5 Ways Drug Abuse Endangers Children

Children under the age of 18 who are living with an adult who uses and abuses drugs are at risk for a variety of social, physical and emotional issues. A person who abuses drugs is likely not able to properly care for a child, but drug endangered children cannot advocate for themselves. Across the country, programs have been established in order to provide support and services for drug endangered children. It’s important for people to understand the various ways that drug abuse can endanger a child.

5 Ways Drug Abuse Endangers Children

      1. Drug abuse can make a child feel stressed and overwhelmed, because they cannot rely on their parent who is addicted to drugs and alcohol. According to the Florida Health Department and Children’s Medical Services, there are many emotional issues that stem from drug abuse in the home. These children often suffer from a low self-esteem, and may feel unloved by their parents. In many cases, children assume that their parents love their drug of choice more than them, because the drug takes over as the priority. Drug endangered children have a difficult time trusting others, and often carry an undeserved sense of guilt with them throughout their lives.
      2. Children whose home environment is infected with drug abuse may suffer from a variety of behavioral issues. Given the fact that the home life is less than stable, children may have a difficult time developing personal relationships with other people. They can have a decreased attention span, and may find it challenging to concentrate for long periods of time. Children who come from drug-infested environments are more likely to suffer from eating disorders, depression and anxiety.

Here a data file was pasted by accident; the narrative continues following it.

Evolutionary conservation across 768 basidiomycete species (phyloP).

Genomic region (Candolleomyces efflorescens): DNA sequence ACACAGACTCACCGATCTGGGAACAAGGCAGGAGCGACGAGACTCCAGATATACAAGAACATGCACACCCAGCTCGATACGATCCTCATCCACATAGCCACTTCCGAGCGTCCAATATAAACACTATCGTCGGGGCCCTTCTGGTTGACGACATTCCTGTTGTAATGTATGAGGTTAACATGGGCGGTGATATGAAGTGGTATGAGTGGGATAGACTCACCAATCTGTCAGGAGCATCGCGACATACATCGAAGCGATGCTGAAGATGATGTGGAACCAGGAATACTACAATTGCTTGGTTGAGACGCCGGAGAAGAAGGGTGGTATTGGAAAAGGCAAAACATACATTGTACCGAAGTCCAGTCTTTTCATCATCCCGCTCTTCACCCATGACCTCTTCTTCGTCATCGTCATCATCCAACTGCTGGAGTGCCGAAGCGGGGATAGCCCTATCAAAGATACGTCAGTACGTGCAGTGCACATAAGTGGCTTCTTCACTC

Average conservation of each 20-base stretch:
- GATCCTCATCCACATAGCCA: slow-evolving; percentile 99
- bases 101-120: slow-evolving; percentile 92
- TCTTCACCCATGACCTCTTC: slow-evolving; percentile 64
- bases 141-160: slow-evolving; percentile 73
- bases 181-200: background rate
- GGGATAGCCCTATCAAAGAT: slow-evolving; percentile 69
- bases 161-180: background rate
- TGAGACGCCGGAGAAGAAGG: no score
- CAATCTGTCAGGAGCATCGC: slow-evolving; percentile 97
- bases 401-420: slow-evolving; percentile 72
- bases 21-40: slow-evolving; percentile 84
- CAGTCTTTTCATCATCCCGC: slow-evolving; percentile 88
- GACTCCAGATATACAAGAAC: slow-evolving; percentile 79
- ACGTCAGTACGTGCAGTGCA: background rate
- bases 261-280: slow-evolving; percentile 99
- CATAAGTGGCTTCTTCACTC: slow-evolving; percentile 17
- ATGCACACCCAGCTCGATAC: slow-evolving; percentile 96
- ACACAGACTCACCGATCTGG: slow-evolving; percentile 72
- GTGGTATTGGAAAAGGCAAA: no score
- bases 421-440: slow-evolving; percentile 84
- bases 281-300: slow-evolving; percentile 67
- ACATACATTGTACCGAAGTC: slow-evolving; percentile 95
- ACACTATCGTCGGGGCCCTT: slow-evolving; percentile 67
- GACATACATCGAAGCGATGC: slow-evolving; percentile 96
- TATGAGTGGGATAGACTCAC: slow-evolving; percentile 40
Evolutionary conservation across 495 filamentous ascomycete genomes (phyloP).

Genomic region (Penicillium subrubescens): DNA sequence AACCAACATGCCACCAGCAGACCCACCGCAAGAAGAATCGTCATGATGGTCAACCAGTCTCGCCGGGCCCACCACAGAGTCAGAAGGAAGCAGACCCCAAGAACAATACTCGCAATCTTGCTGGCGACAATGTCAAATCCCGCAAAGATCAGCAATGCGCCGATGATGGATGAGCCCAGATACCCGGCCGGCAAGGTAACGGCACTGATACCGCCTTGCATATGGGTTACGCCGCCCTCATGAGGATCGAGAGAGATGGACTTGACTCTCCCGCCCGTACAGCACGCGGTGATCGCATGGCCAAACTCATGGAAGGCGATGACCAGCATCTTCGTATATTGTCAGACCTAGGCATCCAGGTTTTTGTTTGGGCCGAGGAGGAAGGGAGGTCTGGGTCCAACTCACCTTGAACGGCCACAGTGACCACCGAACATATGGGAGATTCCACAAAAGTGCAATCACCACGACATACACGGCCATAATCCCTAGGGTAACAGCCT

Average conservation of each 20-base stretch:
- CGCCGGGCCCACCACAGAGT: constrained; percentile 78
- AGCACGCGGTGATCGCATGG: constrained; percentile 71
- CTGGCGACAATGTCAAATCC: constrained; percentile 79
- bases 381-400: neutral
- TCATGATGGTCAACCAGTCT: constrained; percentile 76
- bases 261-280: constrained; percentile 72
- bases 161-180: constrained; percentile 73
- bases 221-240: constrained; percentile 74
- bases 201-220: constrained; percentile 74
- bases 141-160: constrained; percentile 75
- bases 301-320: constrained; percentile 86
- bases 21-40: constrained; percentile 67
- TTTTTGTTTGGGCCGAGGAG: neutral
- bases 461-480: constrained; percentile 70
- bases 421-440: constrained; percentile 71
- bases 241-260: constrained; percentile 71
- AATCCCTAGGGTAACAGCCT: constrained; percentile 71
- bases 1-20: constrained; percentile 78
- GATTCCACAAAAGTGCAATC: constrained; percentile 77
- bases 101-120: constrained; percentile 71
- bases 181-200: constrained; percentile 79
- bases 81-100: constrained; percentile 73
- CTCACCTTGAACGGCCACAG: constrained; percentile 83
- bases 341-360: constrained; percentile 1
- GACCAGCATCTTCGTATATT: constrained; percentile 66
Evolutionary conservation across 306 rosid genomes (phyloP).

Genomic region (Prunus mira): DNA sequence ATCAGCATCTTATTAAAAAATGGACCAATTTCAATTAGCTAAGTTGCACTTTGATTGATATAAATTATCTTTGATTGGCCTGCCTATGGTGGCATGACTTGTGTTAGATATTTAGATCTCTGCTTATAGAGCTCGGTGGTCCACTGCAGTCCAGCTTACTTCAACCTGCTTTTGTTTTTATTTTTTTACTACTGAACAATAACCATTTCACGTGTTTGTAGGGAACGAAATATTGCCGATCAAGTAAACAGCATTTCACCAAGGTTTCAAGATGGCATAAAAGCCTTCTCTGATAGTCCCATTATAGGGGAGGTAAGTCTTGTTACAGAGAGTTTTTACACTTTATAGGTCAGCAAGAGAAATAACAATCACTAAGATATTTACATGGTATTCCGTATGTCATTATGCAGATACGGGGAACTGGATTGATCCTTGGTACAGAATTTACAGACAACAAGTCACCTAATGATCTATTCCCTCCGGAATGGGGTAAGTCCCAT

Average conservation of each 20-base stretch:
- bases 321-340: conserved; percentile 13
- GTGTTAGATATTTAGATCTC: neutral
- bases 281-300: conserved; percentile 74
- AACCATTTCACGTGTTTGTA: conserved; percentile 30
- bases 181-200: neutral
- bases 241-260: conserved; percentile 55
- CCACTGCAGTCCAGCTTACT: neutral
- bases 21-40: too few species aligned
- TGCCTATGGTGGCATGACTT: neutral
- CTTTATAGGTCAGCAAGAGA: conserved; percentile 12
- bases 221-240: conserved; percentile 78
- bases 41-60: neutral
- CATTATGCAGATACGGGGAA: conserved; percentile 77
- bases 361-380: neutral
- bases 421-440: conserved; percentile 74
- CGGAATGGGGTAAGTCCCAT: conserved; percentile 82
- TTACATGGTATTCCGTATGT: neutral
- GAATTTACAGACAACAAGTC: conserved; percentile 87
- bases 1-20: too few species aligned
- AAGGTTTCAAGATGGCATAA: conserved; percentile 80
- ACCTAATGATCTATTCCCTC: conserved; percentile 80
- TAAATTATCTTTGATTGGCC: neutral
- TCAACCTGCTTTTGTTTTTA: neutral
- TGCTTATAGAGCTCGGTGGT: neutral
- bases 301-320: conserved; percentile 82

3. Drug abuse can impact a child’s cognitive development. Drug endangered children are at risk for developing speech and language delays, and may have a difficult time communicating with others. Visual motor skills are often undeveloped, and they may not be able to absorb incidental learning opportunities.
      4. It puts a child at risk for abuse — both physical and sexual. Parents who are under the influence of drugs and alcohol are not thinking clearly, and they may resort to physical abuse and sexual abuse while using. In addition, even if the actual parent does not abuse their child, they may be more likely to associate with other drug users who may be abusive.
      5. Drug abuse can have a negative impact on a child’s educational experience. These children often do not spend a significant amount of time at one educational institution, so they cannot benefit from the consistency of the classroom experience. Drug endangered children are at a higher risk of having learning disabilities, which can be compounded with poor attendance records. These children also may be disciplined more often in school because of their behavioral issues and cognitive delays, which can lead to an increased risk of expulsion, retention in grades and dropping out of school entirely.
According to the White House Task Force for Drug Endangered Children, between the years 2002 and 2007, about 30 percent of children in the United States lived in a home where at least one parent abused an illicit drug or was dependent on drugs and alcohol. Literally millions of children are effected by drug abuse each year, and it can be challenging to reach out to these children in order to get them the support that they need. If you know a drug endangered child, step up and become that young person’s advocate. Reach out to state departments and community organizations in order to get the resources you need to help that child overcome the challenges of drug abuse in their home.
Sources http://www.whitehouse.gov/ondcp/dec-info http://www.floridahealth.gov/alternatesites/cms-kids/families/child_protection_safety/drug_endangered_children.html

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